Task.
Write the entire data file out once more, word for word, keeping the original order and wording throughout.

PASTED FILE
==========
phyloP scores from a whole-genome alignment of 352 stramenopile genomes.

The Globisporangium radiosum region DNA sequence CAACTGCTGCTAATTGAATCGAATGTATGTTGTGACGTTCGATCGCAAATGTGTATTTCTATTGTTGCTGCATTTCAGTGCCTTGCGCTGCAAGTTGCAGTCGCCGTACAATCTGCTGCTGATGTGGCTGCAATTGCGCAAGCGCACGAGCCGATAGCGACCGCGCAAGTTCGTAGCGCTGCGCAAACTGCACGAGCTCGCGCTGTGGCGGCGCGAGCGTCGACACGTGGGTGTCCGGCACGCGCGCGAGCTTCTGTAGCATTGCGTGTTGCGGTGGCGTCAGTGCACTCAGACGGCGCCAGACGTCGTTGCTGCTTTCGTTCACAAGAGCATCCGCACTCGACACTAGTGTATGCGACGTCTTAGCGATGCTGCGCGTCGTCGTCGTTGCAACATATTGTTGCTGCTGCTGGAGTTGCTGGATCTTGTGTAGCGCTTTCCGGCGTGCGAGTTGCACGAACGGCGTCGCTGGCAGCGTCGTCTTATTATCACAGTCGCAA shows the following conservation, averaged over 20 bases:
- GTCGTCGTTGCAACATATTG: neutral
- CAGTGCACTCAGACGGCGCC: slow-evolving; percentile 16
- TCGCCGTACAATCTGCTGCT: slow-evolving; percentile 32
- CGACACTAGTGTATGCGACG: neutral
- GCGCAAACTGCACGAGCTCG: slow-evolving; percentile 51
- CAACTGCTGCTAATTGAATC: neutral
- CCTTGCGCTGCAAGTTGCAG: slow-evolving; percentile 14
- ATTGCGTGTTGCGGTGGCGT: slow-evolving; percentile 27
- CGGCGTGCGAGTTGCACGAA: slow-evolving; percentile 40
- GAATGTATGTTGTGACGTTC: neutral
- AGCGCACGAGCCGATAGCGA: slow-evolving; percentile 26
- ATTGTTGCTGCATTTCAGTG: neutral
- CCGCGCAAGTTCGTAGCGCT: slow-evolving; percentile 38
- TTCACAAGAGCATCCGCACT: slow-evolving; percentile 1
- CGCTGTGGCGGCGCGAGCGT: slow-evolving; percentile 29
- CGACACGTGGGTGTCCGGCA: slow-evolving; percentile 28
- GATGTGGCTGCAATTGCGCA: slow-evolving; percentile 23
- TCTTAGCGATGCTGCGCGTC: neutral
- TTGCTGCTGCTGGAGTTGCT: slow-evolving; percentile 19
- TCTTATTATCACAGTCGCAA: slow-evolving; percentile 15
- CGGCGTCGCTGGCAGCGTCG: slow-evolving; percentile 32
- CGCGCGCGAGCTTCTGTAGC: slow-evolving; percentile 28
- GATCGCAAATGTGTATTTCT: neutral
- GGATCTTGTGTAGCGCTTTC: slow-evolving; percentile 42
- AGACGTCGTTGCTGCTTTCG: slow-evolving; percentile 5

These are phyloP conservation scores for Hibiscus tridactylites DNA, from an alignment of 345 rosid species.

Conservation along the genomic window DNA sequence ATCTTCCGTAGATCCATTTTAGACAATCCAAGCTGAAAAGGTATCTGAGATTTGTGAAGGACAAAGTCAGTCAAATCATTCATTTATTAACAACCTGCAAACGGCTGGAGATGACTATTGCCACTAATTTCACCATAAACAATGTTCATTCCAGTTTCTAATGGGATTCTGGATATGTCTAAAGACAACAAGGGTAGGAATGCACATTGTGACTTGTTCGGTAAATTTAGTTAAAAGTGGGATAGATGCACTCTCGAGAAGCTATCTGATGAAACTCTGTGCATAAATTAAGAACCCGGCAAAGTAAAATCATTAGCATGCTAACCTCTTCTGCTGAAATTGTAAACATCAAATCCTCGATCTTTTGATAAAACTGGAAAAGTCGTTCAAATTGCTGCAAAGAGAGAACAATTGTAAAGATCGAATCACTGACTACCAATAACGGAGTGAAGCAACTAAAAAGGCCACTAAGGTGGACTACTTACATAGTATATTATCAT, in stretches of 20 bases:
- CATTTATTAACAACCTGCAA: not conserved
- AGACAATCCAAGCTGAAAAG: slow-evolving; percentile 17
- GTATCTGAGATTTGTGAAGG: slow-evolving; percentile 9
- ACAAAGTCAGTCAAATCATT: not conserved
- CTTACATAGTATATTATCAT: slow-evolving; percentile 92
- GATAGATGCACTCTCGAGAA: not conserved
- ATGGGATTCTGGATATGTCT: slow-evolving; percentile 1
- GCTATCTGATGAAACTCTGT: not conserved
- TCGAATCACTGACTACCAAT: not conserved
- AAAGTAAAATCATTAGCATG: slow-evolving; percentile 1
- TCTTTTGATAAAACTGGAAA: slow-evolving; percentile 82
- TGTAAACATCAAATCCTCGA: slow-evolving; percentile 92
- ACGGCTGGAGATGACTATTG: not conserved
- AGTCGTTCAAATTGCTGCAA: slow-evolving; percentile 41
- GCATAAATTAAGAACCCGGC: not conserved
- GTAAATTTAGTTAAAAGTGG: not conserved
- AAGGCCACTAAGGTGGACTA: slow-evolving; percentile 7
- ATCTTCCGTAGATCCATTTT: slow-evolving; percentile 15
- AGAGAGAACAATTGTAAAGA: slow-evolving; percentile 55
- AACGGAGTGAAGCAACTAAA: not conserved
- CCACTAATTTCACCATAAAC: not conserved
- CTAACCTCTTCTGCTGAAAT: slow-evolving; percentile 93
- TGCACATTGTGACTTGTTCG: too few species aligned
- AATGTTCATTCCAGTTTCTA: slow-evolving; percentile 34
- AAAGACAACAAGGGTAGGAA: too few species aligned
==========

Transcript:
phyloP scores from a whole-genome alignment of 352 stramenopile genomes.

The Globisporangium radiosum region DNA sequence CAACTGCTGCTAATTGAATCGAATGTATGTTGTGACGTTCGATCGCAAATGTGTATTTCTATTGTTGCTGCATTTCAGTGCCTTGCGCTGCAAGTTGCAGTCGCCGTACAATCTGCTGCTGATGTGGCTGCAATTGCGCAAGCGCACGAGCCGATAGCGACCGCGCAAGTTCGTAGCGCTGCGCAAACTGCACGAGCTCGCGCTGTGGCGGCGCGAGCGTCGACACGTGGGTGTCCGGCACGCGCGCGAGCTTCTGTAGCATTGCGTGTTGCGGTGGCGTCAGTGCACTCAGACGGCGCCAGACGTCGTTGCTGCTTTCGTTCACAAGAGCATCCGCACTCGACACTAGTGTATGCGACGTCTTAGCGATGCTGCGCGTCGTCGTCGTTGCAACATATTGTTGCTGCTGCTGGAGTTGCTGGATCTTGTGTAGCGCTTTCCGGCGTGCGAGTTGCACGAACGGCGTCGCTGGCAGCGTCGTCTTATTATCACAGTCGCAA shows the following conservation, averaged over 20 bases:
- GTCGTCGTTGCAACATATTG: neutral
- CAGTGCACTCAGACGGCGCC: slow-evolving; percentile 16
- TCGCCGTACAATCTGCTGCT: slow-evolving; percentile 32
- CGACACTAGTGTATGCGACG: neutral
- GCGCAAACTGCACGAGCTCG: slow-evolving; percentile 51
- CAACTGCTGCTAATTGAATC: neutral
- CCTTGCGCTGCAAGTTGCAG: slow-evolving; percentile 14
- ATTGCGTGTTGCGGTGGCGT: slow-evolving; percentile 27
- CGGCGTGCGAGTTGCACGAA: slow-evolving; percentile 40
- GAATGTATGTTGTGACGTTC: neutral
- AGCGCACGAGCCGATAGCGA: slow-evolving; percentile 26
- ATTGTTGCTGCATTTCAGTG: neutral
- CCGCGCAAGTTCGTAGCGCT: slow-evolving; percentile 38
- TTCACAAGAGCATCCGCACT: slow-evolving; percentile 1
- CGCTGTGGCGGCGCGAGCGT: slow-evolving; percentile 29
- CGACACGTGGGTGTCCGGCA: slow-evolving; percentile 28
- GATGTGGCTGCAATTGCGCA: slow-evolving; percentile 23
- TCTTAGCGATGCTGCGCGTC: neutral
- TTGCTGCTGCTGGAGTTGCT: slow-evolving; percentile 19
- TCTTATTATCACAGTCGCAA: slow-evolving; percentile 15
- CGGCGTCGCTGGCAGCGTCG: slow-evolving; percentile 32
- CGCGCGCGAGCTTCTGTAGC: slow-evolving; percentile 28
- GATCGCAAATGTGTATTTCT: neutral
- GGATCTTGTGTAGCGCTTTC: slow-evolving; percentile 42
- AGACGTCGTTGCTGCTTTCG: slow-evolving; percentile 5

These are phyloP conservation scores for Hibiscus tridactylites DNA, from an alignment of 345 rosid species.

Conservation along the genomic window DNA sequence ATCTTCCGTAGATCCATTTTAGACAATCCAAGCTGAAAAGGTATCTGAGATTTGTGAAGGACAAAGTCAGTCAAATCATTCATTTATTAACAACCTGCAAACGGCTGGAGATGACTATTGCCACTAATTTCACCATAAACAATGTTCATTCCAGTTTCTAATGGGATTCTGGATATGTCTAAAGACAACAAGGGTAGGAATGCACATTGTGACTTGTTCGGTAAATTTAGTTAAAAGTGGGATAGATGCACTCTCGAGAAGCTATCTGATGAAACTCTGTGCATAAATTAAGAACCCGGCAAAGTAAAATCATTAGCATGCTAACCTCTTCTGCTGAAATTGTAAACATCAAATCCTCGATCTTTTGATAAAACTGGAAAAGTCGTTCAAATTGCTGCAAAGAGAGAACAATTGTAAAGATCGAATCACTGACTACCAATAACGGAGTGAAGCAACTAAAAAGGCCACTAAGGTGGACTACTTACATAGTATATTATCAT, in stretches of 20 bases:
- CATTTATTAACAACCTGCAA: not conserved
- AGACAATCCAAGCTGAAAAG: slow-evolving; percentile 17
- GTATCTGAGATTTGTGAAGG: slow-evolving; percentile 9
- ACAAAGTCAGTCAAATCATT: not conserved
- CTTACATAGTATATTATCAT: slow-evolving; percentile 92
- GATAGATGCACTCTCGAGAA: not conserved
- ATGGGATTCTGGATATGTCT: slow-evolving; percentile 1
- GCTATCTGATGAAACTCTGT: not conserved
- TCGAATCACTGACTACCAAT: not conserved
- AAAGTAAAATCATTAGCATG: slow-evolving; percentile 1
- TCTTTTGATAAAACTGGAAA: slow-evolving; percentile 82
- TGTAAACATCAAATCCTCGA: slow-evolving; percentile 92
- ACGGCTGGAGATGACTATTG: not conserved
- AGTCGTTCAAATTGCTGCAA: slow-evolving; percentile 41
- GCATAAATTAAGAACCCGGC: not conserved
- GTAAATTTAGTTAAAAGTGG: not conserved
- AAGGCCACTAAGGTGGACTA: slow-evolving; percentile 7
- ATCTTCCGTAGATCCATTTT: slow-evolving; percentile 15
- AGAGAGAACAATTGTAAAGA: slow-evolving; percentile 55
- AACGGAGTGAAGCAACTAAA: not conserved
- CCACTAATTTCACCATAAAC: not conserved
- CTAACCTCTTCTGCTGAAAT: slow-evolving; percentile 93
- TGCACATTGTGACTTGTTCG: too few species aligned
- AATGTTCATTCCAGTTTCTA: slow-evolving; percentile 34
- AAAGACAACAAGGGTAGGAA: too few species aligned